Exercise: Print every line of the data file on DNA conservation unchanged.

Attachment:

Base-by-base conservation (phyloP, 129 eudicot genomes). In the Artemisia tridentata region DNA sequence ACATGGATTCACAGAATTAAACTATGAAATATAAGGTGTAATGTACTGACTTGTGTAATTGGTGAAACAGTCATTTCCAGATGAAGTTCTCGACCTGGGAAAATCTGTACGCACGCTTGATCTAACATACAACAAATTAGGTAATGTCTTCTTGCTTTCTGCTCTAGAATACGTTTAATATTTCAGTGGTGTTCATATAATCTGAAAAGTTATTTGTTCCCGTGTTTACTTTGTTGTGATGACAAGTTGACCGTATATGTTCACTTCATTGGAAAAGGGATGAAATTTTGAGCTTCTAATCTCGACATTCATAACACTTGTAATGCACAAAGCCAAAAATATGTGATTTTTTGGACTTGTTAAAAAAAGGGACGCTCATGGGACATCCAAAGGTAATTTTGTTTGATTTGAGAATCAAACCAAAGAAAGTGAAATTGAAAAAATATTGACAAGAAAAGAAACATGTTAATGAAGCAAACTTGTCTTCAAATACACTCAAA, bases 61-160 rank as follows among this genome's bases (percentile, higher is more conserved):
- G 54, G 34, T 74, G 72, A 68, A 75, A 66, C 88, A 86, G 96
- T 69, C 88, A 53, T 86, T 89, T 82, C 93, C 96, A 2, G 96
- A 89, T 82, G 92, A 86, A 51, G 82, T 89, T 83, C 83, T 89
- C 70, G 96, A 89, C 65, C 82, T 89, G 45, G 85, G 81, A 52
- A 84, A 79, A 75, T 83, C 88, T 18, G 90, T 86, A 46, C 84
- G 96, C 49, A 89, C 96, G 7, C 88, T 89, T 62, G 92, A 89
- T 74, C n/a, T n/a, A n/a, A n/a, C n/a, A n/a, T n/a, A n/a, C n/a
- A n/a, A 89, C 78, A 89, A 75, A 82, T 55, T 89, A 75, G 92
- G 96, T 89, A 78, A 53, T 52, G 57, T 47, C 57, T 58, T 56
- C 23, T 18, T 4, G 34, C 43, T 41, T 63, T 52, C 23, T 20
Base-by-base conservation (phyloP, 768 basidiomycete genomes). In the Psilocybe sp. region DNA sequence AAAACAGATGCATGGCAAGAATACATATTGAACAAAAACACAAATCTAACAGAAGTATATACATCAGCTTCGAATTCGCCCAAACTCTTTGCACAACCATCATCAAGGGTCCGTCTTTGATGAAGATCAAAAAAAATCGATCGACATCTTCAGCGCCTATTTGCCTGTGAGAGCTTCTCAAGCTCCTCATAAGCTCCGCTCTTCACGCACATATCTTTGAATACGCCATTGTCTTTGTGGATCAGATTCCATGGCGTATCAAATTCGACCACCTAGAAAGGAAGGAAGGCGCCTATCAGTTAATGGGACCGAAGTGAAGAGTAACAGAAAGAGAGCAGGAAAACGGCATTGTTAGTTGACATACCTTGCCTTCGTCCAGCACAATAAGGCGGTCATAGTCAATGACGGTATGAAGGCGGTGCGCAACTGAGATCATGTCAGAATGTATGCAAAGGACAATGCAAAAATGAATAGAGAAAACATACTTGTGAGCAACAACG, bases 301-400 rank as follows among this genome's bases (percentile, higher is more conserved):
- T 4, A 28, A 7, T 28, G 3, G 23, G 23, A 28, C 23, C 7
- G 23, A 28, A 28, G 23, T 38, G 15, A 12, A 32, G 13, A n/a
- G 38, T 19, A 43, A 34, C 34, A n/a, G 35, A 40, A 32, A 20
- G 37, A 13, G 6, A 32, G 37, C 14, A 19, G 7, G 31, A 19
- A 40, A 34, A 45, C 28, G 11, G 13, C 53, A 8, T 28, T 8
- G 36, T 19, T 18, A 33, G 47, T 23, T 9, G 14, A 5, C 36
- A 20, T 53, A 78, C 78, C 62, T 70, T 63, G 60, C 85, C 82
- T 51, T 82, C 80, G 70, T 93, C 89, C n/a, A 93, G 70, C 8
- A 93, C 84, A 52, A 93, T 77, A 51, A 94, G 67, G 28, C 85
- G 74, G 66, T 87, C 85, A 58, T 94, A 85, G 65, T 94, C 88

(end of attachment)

Base-by-base conservation (phyloP, 129 eudicot genomes). In the Artemisia tridentata region DNA sequence ACATGGATTCACAGAATTAAACTATGAAATATAAGGTGTAATGTACTGACTTGTGTAATTGGTGAAACAGTCATTTCCAGATGAAGTTCTCGACCTGGGAAAATCTGTACGCACGCTTGATCTAACATACAACAAATTAGGTAATGTCTTCTTGCTTTCTGCTCTAGAATACGTTTAATATTTCAGTGGTGTTCATATAATCTGAAAAGTTATTTGTTCCCGTGTTTACTTTGTTGTGATGACAAGTTGACCGTATATGTTCACTTCATTGGAAAAGGGATGAAATTTTGAGCTTCTAATCTCGACATTCATAACACTTGTAATGCACAAAGCCAAAAATATGTGATTTTTTGGACTTGTTAAAAAAAGGGACGCTCATGGGACATCCAAAGGTAATTTTGTTTGATTTGAGAATCAAACCAAAGAAAGTGAAATTGAAAAAATATTGACAAGAAAAGAAACATGTTAATGAAGCAAACTTGTCTTCAAATACACTCAAA, bases 61-160 rank as follows among this genome's bases (percentile, higher is more conserved):
- G 54, G 34, T 74, G 72, A 68, A 75, A 66, C 88, A 86, G 96
- T 69, C 88, A 53, T 86, T 89, T 82, C 93, C 96, A 2, G 96
- A 89, T 82, G 92, A 86, A 51, G 82, T 89, T 83, C 83, T 89
- C 70, G 96, A 89, C 65, C 82, T 89, G 45, G 85, G 81, A 52
- A 84, A 79, A 75, T 83, C 88, T 18, G 90, T 86, A 46, C 84
- G 96, C 49, A 89, C 96, G 7, C 88, T 89, T 62, G 92, A 89
- T 74, C n/a, T n/a, A n/a, A n/a, C n/a, A n/a, T n/a, A n/a, C n/a
- A n/a, A 89, C 78, A 89, A 75, A 82, T 55, T 89, A 75, G 92
- G 96, T 89, A 78, A 53, T 52, G 57, T 47, C 57, T 58, T 56
- C 23, T 18, T 4, G 34, C 43, T 41, T 63, T 52, C 23, T 20
Base-by-base conservation (phyloP, 768 basidiomycete genomes). In the Psilocybe sp. region DNA sequence AAAACAGATGCATGGCAAGAATACATATTGAACAAAAACACAAATCTAACAGAAGTATATACATCAGCTTCGAATTCGCCCAAACTCTTTGCACAACCATCATCAAGGGTCCGTCTTTGATGAAGATCAAAAAAAATCGATCGACATCTTCAGCGCCTATTTGCCTGTGAGAGCTTCTCAAGCTCCTCATAAGCTCCGCTCTTCACGCACATATCTTTGAATACGCCATTGTCTTTGTGGATCAGATTCCATGGCGTATCAAATTCGACCACCTAGAAAGGAAGGAAGGCGCCTATCAGTTAATGGGACCGAAGTGAAGAGTAACAGAAAGAGAGCAGGAAAACGGCATTGTTAGTTGACATACCTTGCCTTCGTCCAGCACAATAAGGCGGTCATAGTCAATGACGGTATGAAGGCGGTGCGCAACTGAGATCATGTCAGAATGTATGCAAAGGACAATGCAAAAATGAATAGAGAAAACATACTTGTGAGCAACAACG, bases 301-400 rank as follows among this genome's bases (percentile, higher is more conserved):
- T 4, A 28, A 7, T 28, G 3, G 23, G 23, A 28, C 23, C 7
- G 23, A 28, A 28, G 23, T 38, G 15, A 12, A 32, G 13, A n/a
- G 38, T 19, A 43, A 34, C 34, A n/a, G 35, A 40, A 32, A 20
- G 37, A 13, G 6, A 32, G 37, C 14, A 19, G 7, G 31, A 19
- A 40, A 34, A 45, C 28, G 11, G 13, C 53, A 8, T 28, T 8
- G 36, T 19, T 18, A 33, G 47, T 23, T 9, G 14, A 5, C 36
- A 20, T 53, A 78, C 78, C 62, T 70, T 63, G 60, C 85, C 82
- T 51, T 82, C 80, G 70, T 93, C 89, C n/a, A 93, G 70, C 8
- A 93, C 84, A 52, A 93, T 77, A 51, A 94, G 67, G 28, C 85
- G 74, G 66, T 87, C 85, A 58, T 94, A 85, G 65, T 94, C 88